An epitome of chemistry, in three parts. William HENRY.

An epitome of chemistry, in three parts.

London: J. Johnson, 1801. 12mo in-6. xv, [i], 221, [1]. SECOND EDITION. Lacking final 2 pages of publisher’s advertisements. Very attractively bound in diced calf with decorative gilt frame, border, board edges, and inside dentelle, also with gilt embellishments and lettering on the spine, plus marbled edges and end papers; light scattered foxing, mostly on the first and last 10 pages. Illegible signature on the title and the bookplate of Arnold Thackray on the paste-down. Item #14771

Second edition. This enduring and important work sprang from a set of lectures delivered by the author in 1798–1799. Successive editions kept its content up to date, and the title was changed with the sixth edition to Elements of chemistry. Henry’s major experimental work was on the physical and chemical behavior of gases, his most personal and original contribution being that now known as Henry’s law, enunciated in 1804: “At a constant temperature, the amount of a given gas that dissolves in a given type and volume of liquid is directly proportional to the partial pressure of that gas in equilibrium with that liquid.” In the theoretical basis of this work his friendship with Dalton was beneficial to both men, since their results were seen to be interrelated.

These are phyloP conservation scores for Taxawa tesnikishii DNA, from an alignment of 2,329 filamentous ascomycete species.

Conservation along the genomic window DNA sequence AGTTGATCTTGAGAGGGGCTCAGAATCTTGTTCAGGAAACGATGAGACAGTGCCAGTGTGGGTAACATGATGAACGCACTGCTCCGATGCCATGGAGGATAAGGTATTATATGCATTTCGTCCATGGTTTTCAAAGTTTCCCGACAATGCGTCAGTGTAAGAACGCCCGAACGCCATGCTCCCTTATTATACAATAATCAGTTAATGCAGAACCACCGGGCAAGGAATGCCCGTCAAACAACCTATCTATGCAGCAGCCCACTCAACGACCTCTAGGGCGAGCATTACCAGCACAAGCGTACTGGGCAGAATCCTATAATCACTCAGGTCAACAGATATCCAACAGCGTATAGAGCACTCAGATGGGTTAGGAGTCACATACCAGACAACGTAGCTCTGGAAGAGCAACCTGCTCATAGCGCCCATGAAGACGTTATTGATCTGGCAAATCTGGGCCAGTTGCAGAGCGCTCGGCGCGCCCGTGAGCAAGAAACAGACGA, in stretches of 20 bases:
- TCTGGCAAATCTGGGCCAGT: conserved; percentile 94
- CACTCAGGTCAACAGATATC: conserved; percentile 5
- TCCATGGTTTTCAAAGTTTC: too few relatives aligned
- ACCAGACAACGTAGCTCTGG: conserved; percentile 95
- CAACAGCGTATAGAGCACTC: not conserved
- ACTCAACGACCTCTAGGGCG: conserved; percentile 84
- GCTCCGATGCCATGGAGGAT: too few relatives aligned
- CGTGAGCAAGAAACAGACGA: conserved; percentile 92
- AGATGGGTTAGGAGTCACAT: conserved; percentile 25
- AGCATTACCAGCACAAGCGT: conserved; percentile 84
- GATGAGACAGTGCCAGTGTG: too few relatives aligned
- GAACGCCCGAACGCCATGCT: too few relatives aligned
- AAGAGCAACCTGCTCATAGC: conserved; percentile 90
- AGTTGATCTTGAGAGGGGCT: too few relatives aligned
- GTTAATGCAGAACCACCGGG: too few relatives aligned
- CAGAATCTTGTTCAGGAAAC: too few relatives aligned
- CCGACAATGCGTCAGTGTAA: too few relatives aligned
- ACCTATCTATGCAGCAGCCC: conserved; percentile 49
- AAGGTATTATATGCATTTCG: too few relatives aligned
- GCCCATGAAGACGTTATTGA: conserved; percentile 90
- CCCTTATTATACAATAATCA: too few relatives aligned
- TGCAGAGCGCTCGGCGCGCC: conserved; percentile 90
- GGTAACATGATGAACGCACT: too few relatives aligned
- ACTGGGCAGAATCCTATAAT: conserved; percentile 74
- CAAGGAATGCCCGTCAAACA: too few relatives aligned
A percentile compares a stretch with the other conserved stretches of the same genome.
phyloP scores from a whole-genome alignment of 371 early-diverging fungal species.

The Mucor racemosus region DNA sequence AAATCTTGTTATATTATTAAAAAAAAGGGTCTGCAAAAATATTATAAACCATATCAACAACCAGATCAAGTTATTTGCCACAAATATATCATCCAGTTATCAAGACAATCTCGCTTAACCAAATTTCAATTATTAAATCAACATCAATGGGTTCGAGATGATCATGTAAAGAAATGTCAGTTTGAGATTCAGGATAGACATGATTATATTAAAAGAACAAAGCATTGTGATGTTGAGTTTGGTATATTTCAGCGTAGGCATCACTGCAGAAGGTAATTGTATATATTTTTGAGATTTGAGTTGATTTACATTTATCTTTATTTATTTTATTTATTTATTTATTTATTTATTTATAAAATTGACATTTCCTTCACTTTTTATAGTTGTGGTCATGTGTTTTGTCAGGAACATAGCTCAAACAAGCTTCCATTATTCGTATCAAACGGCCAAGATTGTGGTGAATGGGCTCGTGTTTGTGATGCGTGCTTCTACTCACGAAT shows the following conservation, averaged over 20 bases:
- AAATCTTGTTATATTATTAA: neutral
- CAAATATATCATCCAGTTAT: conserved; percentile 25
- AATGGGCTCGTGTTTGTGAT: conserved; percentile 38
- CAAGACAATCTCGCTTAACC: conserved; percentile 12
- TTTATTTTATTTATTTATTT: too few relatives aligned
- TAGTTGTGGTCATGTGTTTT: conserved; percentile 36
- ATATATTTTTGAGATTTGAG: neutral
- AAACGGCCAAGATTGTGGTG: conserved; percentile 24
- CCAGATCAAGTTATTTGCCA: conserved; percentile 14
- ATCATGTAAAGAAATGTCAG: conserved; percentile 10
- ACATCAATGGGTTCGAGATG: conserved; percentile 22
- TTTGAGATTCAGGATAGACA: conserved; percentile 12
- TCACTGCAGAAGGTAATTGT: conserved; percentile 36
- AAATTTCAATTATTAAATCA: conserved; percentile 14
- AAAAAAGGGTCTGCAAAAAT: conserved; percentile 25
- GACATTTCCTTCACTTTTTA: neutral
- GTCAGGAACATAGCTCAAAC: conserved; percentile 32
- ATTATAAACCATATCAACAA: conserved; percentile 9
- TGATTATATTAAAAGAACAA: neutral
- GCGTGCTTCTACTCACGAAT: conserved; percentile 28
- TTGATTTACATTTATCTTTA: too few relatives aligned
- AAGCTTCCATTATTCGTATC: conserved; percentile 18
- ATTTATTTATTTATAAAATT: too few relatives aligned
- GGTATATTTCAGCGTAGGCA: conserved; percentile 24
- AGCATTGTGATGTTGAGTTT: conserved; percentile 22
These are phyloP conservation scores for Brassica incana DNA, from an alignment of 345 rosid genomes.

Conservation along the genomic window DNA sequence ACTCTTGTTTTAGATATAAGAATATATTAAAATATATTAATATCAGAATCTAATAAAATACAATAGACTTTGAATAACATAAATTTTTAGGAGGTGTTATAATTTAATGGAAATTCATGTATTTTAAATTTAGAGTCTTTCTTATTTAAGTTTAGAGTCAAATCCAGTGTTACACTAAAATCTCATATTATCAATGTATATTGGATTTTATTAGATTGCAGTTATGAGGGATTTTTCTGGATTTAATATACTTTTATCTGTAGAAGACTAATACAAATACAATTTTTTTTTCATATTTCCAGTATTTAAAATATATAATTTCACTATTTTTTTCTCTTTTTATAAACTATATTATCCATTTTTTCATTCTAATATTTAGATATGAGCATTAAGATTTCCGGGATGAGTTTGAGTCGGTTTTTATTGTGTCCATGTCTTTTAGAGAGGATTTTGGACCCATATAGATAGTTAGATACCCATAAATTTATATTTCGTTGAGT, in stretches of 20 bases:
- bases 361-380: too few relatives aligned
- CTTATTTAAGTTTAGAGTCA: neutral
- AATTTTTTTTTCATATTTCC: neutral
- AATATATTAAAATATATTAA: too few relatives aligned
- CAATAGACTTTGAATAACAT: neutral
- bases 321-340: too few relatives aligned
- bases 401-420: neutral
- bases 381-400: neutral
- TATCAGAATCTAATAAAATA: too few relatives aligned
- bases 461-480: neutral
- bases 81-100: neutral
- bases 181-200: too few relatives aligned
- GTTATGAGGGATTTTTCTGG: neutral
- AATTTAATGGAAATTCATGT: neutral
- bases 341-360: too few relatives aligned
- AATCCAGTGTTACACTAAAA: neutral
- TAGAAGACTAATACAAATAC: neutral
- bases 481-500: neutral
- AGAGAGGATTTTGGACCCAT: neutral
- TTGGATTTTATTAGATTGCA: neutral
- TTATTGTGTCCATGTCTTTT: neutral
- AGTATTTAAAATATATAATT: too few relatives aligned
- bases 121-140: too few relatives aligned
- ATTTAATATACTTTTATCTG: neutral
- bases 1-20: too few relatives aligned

Henry (1774–1836) was a chemist, physician and secretary-companion to Thomas Percival (1740–1804), the leading physician in Manchester and a pioneer of medical statistics and epidemiology. He became increasingly attracted to chemistry and published several papers. Henry was extremely influential as a recorder of experimental results, and as an exponent of the state of chemical science. He was awarded the Copley medal by the Royal Society in 1808, in recognition of his existing record of research, notably on the solubility of gases, and was elected FRS in 1809.

Price: $450.00

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